After this deluge of grief, the feeling of Cuddy's weight on his hips, her muscles around him, her hands on his chest – Cuddy's weight, muscles, and hands – made him almost cry. He felt a prickly feeling behind his eyes he hadn't felt in a long time. Hearing her familiar little gasps and seeing her tongue slip out to lick her bottom lip as she moved on top of him was like coming home to somewhere. He'd lost his buddy, so he went on home.
How Cuddy felt more stable with this insane man between her legs was beyond her. But if you'd worked on a puzzle for so long – your life's research – and in the end it didn't work, didn't pan out, was missing pieces… Well, it didn't mean you could just stop thinking about it. You wouldn't just put it all away. You'd keep moving the pieces around, trying to make things different. It might be impossible, but it was all you knew.
Cuddy came again and again, like she was making up for two years of not-having-sex with him. He watched her and groped her and finally let his own eyes roll back in his head, going to that momentarily painless place that must be the motivation for this heaven they talk about.
She collapsed on him and he wrapped his arms around her, her legs curling up against the flanks of his body. "Have you ever considered becoming a grief counselor?" he murmured into her hair.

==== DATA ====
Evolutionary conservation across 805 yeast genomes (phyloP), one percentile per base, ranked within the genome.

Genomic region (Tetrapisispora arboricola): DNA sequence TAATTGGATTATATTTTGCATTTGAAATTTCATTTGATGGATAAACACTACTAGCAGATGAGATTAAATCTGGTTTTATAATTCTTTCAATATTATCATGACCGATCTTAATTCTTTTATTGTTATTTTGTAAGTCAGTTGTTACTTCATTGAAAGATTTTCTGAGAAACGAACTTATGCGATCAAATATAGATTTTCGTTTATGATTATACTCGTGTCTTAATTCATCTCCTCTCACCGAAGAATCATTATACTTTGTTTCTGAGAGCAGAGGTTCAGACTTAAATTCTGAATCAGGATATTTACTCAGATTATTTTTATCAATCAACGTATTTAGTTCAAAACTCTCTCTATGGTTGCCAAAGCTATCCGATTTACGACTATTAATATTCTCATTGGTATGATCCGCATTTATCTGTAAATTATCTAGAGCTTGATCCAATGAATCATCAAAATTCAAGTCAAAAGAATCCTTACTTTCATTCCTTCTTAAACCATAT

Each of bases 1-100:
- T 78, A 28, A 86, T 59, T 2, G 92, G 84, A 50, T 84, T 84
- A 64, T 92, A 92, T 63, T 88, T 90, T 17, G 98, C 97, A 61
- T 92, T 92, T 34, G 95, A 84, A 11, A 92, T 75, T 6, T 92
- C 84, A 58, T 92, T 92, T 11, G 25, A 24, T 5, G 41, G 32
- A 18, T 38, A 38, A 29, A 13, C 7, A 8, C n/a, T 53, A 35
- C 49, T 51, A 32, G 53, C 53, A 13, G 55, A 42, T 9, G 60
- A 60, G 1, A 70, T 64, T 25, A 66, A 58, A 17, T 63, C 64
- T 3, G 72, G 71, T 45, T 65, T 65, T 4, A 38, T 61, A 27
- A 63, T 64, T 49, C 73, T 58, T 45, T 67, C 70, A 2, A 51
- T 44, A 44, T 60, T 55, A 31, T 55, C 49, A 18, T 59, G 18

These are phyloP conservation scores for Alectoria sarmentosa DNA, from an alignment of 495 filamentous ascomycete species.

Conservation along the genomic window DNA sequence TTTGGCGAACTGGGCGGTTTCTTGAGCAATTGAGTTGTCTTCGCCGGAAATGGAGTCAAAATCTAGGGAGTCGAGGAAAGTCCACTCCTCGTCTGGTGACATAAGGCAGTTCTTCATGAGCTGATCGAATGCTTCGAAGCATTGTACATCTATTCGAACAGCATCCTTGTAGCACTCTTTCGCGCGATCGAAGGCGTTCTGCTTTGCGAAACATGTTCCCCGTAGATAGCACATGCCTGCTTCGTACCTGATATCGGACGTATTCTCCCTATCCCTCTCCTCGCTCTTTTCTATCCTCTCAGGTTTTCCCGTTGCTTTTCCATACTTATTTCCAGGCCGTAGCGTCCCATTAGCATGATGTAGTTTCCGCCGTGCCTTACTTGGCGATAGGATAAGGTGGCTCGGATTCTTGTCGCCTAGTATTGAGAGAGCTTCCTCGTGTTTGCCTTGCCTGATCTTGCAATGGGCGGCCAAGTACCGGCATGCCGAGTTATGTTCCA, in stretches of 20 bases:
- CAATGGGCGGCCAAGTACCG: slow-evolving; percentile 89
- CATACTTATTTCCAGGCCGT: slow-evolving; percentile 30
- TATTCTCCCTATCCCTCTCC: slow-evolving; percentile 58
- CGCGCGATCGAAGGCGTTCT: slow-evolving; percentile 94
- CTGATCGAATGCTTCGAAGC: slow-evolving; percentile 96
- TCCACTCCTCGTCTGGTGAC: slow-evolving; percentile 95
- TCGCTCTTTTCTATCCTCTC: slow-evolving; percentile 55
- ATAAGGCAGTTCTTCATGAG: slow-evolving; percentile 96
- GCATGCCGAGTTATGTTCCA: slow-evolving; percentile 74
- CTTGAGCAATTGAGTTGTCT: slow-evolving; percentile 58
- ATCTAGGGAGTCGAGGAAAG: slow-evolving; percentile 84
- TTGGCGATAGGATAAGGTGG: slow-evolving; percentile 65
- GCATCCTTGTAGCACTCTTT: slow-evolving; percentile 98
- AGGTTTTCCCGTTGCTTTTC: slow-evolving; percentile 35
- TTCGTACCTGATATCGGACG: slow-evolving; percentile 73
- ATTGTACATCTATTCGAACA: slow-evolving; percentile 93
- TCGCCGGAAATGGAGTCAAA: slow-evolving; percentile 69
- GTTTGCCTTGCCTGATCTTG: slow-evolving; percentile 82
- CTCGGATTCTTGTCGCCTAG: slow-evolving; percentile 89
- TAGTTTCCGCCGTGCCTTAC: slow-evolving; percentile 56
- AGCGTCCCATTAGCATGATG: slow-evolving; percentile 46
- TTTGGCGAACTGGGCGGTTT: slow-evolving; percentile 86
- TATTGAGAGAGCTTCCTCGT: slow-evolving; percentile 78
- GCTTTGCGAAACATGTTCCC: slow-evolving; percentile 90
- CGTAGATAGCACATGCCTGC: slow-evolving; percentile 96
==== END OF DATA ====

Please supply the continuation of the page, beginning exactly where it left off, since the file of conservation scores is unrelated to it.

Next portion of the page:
"I took a seminar." He smiled and sighed heavily, the weight of his loss returning to his shoulders.
"I saw a good seminar in the brochure for you too," she said into his chest. She was already snickering, delighted with her own joke.
"Waiting for the punchline…" he said flatly, but smiling at her goofiness.
"How to Win a Girl back in 750 days."
"I looked into that one," he played along.
"Problem is, not everyone wants to give their best friends cancer."
"I'm flattered I was motivating enough," she said.
"Oh, it's not you," he told her. He looked at his watch. "That girl will be back in about 15 minutes."
She propped herself up on her elbows to look at him, her wide smile fading into a more serious stare. "I'm sorry about Wilson." Her eyes welled up.
"Are you crying for Wilson or for me?" he asked her.